CONCLUSIONS AND CLINICAL RELEVANCE

Although acrylic bar ESFs have been successfully used in avian patients, the FESSA constructs in this study were mechanically superior to acrylic bar constructs, with greatest benefit resulting from use with the larger TP configuration.

Restricted access
in American Journal of Veterinary Research

Abstract

OBJECTIVE

To evaluate the effect of presurgical storage conditions on leakage pressures of enterotomy sites closed with unidirectional barbed suture material in fresh, chilled, and frozen-thawed cadaveric canine jejunal specimens.

SAMPLE

36 grossly normal jejunal segments obtained from 4 dog cadavers.

PROCEDURES

9 jejunal segments were harvested immediately from each euthanized dog and randomly assigned to be tested within 4 hours after collection (fresh segments), stored at 4°C for 24 hours before testing (chilled segments), or stored at −20°C for 7 days and thawed at 21°C for 6 hours before testing (frozen-thawed segments). For leakage pressure testing, a 3-cm-long antimesenteric enterotomy was performed and repaired with 3-0 unidirectional barbed suture material in a simple continuous pattern in each segment. Time to complete the enterotomy, initial leakage pressure, maximum intraluminal pressure, and leakage location were recorded for each segment.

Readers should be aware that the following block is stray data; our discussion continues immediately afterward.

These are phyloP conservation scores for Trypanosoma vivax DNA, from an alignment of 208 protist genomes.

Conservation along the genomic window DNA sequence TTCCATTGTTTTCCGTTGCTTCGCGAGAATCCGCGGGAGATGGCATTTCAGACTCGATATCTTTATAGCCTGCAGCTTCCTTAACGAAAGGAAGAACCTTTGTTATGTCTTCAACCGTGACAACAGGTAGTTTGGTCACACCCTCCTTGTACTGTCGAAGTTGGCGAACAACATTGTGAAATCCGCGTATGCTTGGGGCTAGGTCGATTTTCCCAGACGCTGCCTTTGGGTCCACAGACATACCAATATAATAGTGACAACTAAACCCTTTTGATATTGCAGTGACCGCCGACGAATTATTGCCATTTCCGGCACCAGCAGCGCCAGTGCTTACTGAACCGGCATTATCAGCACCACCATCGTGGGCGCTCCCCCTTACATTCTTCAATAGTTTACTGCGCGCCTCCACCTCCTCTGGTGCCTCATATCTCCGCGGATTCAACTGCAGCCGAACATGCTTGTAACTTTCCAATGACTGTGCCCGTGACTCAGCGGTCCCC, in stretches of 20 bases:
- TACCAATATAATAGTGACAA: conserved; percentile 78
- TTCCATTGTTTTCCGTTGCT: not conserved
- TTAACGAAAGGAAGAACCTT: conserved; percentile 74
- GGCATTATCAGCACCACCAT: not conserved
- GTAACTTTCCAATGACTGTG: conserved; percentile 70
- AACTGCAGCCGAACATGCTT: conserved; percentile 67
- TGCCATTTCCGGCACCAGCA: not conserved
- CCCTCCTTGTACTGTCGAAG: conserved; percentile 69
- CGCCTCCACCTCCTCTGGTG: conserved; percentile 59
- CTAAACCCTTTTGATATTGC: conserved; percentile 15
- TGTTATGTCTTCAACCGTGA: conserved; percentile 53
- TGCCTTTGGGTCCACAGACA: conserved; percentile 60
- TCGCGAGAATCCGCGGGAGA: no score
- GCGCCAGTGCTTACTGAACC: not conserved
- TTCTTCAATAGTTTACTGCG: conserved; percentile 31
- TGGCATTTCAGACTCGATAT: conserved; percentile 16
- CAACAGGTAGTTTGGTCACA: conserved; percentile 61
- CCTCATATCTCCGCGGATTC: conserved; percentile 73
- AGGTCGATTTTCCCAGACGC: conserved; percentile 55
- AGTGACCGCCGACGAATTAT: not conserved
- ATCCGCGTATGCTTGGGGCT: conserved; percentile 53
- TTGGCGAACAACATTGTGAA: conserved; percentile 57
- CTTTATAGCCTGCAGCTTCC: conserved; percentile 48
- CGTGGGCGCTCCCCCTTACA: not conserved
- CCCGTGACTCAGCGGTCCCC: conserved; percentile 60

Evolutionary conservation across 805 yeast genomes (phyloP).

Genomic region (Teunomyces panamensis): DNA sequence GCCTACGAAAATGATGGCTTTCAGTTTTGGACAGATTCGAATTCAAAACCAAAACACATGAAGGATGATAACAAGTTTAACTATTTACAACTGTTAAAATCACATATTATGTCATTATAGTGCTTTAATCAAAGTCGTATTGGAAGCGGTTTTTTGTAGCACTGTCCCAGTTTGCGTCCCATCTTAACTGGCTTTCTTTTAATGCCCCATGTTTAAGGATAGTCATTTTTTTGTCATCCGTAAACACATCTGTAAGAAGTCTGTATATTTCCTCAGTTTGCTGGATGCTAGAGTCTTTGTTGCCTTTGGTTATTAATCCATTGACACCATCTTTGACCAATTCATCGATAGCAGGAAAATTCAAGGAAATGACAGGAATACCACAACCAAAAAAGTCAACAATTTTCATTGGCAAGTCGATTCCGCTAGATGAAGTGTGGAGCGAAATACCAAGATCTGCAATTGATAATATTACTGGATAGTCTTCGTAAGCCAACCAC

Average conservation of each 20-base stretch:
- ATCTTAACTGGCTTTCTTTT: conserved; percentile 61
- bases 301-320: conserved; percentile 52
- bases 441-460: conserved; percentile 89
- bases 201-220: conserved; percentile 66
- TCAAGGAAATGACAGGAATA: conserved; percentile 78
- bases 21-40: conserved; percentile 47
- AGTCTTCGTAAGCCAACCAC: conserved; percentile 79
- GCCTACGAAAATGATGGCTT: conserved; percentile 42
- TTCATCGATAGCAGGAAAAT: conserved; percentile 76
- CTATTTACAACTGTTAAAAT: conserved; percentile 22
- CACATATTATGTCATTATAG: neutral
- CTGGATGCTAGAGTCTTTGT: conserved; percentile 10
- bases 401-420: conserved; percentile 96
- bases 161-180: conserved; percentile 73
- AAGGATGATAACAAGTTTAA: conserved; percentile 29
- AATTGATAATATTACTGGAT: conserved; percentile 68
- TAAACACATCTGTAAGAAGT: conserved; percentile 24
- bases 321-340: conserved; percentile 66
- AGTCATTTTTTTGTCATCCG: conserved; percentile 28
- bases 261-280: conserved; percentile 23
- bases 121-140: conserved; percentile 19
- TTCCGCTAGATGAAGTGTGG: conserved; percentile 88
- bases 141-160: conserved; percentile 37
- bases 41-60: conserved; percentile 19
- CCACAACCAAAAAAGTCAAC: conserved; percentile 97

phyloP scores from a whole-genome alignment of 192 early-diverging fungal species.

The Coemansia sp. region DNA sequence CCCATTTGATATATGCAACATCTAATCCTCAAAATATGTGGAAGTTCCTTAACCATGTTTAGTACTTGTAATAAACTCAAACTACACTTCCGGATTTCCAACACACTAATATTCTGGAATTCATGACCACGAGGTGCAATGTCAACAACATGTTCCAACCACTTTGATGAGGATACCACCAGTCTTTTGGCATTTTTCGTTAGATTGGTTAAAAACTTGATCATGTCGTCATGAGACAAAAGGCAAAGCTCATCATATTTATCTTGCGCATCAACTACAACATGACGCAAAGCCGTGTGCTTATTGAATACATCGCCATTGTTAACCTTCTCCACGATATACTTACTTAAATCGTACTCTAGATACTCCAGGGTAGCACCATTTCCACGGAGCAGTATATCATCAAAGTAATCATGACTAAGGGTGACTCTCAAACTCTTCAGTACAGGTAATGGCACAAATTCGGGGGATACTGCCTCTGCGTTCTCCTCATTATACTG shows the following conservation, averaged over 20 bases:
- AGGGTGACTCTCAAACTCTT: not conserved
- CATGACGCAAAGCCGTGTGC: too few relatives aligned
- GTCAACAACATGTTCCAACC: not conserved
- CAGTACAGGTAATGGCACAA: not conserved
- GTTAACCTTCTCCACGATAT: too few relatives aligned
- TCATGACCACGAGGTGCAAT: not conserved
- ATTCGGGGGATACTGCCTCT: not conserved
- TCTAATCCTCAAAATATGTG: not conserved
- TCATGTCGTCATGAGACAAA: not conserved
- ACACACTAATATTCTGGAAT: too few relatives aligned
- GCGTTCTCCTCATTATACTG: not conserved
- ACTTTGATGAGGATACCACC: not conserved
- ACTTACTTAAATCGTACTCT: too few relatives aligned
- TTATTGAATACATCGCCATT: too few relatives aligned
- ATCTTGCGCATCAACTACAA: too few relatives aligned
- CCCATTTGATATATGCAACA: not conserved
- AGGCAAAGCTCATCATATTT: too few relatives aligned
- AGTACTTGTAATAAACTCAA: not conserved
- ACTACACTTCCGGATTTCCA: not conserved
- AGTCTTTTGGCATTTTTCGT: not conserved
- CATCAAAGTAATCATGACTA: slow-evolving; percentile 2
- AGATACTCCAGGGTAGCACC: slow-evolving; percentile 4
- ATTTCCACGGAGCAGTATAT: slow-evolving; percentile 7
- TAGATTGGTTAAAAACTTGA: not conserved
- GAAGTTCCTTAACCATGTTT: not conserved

RESULTS

Mean ± SD initial leakage pressure for fresh, chilled, and frozen-thawed segments was 52.8 ± 14.9 mm Hg, 51.8 ± 11.9 mm Hg, and 33.3 ± 7.7 mm Hg, respectively. Frozen-thawed segments had significantly lower mean initial leakage pressure, compared with findings for fresh or chilled segments. Time to complete the enterotomy, maximum intraluminal pressure, and leakage location did not differ among groups.

CONCLUSIONS AND CLINICAL RELEVANCE

Leak pressure testing of cadaveric jejunal segments that are fresh or chilled at 4°C for 24 hours is recommended for enterotomy studies involving barbed suture material in dogs. Freezing and thawing of cadaveric jejunal tissues prior to investigative use is not recommended because leak pressure data may be falsely low.

Restricted access
in American Journal of Veterinary Research

Abstract